Plans To Speed Up Family Courts Must Still Protect Children

Irwin Mitchell Family Team Comments On New Proposals

02.08.2012


Leading family lawyers have welcomed proposals to speed up cases in family courts in England and Wales but warned it must not come at the expense of safeguarding the child’s best interests.

The new plans outlined by Mr Justice Ryder include a single family court run by judges and magistrates in the same building to deal with cases more efficiently.

The recent Family Justice Review set out the aim of completing all childcare within six months as some cases are currently taking more than a year to complete. But family lawyers have warned that speeding up cases in an overcrowded court system must not detract from the aim of the courts to protect the children involved.
 
In 2008 around 20,000 children were involved in child cases but in 2011 the figure is just under 30,000.

John Nicholson, a Family law specialist at Irwin Mitchell said: “These cases often involve very difficult and complex decisions which will affect a child’s life forever. The current delays are unacceptable and it is vital that the process speeds up to ensure that the children involved are given the best possible support.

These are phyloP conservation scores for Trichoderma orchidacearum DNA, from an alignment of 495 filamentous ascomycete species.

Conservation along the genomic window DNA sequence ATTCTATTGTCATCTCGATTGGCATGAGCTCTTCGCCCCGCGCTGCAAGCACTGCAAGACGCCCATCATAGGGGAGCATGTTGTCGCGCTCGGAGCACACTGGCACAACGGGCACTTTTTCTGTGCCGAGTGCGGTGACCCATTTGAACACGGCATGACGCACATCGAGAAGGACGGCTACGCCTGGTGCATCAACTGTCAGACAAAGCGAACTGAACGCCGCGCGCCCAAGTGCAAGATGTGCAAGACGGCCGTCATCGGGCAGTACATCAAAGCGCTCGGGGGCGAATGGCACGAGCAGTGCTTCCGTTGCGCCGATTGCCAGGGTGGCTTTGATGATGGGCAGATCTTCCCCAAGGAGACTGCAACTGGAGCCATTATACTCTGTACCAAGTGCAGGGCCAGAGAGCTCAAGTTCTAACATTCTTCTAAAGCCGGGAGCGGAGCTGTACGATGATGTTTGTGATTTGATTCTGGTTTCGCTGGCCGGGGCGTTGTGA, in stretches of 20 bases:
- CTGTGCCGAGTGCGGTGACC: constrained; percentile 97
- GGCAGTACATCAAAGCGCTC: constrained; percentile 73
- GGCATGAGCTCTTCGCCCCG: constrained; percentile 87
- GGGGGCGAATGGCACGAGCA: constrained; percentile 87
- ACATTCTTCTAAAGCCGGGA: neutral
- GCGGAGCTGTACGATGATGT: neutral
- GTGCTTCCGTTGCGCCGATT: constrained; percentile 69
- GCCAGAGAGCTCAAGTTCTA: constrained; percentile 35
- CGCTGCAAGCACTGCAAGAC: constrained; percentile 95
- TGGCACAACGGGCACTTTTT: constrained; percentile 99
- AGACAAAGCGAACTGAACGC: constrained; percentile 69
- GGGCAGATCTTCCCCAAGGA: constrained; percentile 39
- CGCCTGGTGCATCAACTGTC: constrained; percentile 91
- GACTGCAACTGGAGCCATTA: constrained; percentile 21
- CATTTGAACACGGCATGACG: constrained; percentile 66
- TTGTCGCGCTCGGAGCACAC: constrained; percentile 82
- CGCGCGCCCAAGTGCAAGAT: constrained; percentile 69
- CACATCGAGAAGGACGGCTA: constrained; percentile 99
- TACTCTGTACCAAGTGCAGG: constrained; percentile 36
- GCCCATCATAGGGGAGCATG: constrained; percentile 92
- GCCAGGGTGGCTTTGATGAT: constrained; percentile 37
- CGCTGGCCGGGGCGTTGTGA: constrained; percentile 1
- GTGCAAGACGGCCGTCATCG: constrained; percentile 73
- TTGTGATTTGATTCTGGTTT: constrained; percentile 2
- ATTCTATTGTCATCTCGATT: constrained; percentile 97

“However it is also crucial that speed is not at the expense of safeguarding the best interests of a child or children involved in a specific case. The court system is overstretched as it is and we need to ensure that any efficiencies do not detract from the heart of the child justice system which should be to ensure the best outcome for children involved.”

Family courts deal with child cases following divorce or separation as well as deciding whether victims of child abuse or neglect should be taken into local authority care.

Currently family matters are dealt with by the "family division" of the High Court, by district judges in county courts or by specialist magistrate-led "family proceedings" courts.

Mr Justice Ryder also recommends that there is less reliance on expert witnesses claiming that they are overused and often don’t provide any more information than written reports. He said decisions and processes of the court should be better explained to the children at the centre of the family action and more training should be given to help judges make decisions quicker.